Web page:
What does Harper Lee have to say about contemporary education in To Kill a Mockingbird?

In To Kill a Mockingbird, Harper Lee presents contemporary education as shallow, rigid, and limited.

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The importance of education is a major theme in To Kill a Mockingbird. Before attending a day of school, Scout learns how to read from her father Atticus and how to write from the housekeeper Calpurnia. However, when exposed to contemporary educational methods in a formal school setting, Scout fares less well, and Lee's text becomes far more critical.

Lee's criticisms of contemporary teaching methods are personified in the character of Miss Caroline, Scout's teacher. Young and inexperienced, Miss Caroline does not think to adapt her teaching methods to the specific needs of her students. Instead, she insists on utilizing newfangled notions of schooling even though they appear to actually discourage learning and schoolroom enthusiasm. For example, Miss Caroline thinks it is bad for Scout to learn how to read at home since it puts her development out of the control of the classroom, which to her mind is inherently superior to anything a parent might offer.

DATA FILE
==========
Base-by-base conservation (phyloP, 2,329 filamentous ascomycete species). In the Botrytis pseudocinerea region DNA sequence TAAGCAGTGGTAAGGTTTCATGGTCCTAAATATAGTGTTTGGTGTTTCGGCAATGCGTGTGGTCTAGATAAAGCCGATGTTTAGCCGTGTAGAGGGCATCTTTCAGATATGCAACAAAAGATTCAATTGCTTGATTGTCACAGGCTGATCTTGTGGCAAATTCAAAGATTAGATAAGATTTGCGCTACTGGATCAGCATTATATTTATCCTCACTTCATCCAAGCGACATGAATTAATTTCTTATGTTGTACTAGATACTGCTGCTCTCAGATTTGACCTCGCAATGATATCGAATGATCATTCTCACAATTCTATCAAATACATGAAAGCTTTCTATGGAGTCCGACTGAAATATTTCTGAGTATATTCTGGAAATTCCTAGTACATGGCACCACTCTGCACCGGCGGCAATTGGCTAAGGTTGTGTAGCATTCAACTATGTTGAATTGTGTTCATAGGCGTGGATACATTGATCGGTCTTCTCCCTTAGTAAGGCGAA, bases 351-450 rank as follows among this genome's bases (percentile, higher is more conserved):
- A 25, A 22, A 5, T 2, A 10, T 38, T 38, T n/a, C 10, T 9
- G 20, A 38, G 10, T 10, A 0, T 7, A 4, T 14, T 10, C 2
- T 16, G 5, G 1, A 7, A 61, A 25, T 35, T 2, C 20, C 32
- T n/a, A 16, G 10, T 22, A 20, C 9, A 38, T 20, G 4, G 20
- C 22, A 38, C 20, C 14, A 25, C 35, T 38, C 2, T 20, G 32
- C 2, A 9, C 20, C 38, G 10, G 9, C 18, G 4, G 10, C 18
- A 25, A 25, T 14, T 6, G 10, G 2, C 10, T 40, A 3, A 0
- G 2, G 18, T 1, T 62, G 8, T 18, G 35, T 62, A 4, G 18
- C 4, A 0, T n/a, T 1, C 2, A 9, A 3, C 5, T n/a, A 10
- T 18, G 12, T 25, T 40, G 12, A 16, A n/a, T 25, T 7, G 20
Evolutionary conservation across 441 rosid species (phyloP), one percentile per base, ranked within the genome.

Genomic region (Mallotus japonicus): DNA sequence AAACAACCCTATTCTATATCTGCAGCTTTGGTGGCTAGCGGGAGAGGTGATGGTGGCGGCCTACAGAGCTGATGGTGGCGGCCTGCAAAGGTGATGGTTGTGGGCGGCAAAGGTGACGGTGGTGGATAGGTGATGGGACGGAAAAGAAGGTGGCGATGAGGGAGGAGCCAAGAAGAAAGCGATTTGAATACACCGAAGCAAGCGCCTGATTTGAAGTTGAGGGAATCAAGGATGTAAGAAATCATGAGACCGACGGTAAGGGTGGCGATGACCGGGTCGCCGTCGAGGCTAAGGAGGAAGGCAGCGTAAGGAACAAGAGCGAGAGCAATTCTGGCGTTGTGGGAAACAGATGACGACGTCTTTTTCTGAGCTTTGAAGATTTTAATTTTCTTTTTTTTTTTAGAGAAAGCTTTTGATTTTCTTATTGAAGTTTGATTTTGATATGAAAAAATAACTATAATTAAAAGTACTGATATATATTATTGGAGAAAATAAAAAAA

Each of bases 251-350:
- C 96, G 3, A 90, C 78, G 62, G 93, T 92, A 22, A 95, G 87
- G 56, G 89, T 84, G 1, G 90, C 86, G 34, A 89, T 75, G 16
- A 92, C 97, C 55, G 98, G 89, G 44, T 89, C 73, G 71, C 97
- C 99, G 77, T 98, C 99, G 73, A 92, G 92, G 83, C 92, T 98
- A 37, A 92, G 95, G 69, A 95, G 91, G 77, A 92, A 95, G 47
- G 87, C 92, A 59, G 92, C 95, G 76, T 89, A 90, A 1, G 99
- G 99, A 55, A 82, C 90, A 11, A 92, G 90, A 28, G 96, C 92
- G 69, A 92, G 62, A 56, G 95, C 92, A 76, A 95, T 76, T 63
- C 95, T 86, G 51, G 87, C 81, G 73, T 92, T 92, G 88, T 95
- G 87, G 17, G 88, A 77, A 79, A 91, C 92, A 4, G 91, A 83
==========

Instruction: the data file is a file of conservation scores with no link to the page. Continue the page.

Miss Caroline also assumes a one-size-fits-all approach to teaching. She bores the class with her alphabet lessons and simplistic story time routine. She is unable to adapt her style to the needs of her mixed-age, rural classroom, so her lessons prove ineffective. While much of Miss Caroline's failures as a teacher come from her lack of real-world experience, through her, Lee is criticizing modern education's narrow perspective on how children should be taught.

Last Updated by eNotes Editorial on March 4, 2021
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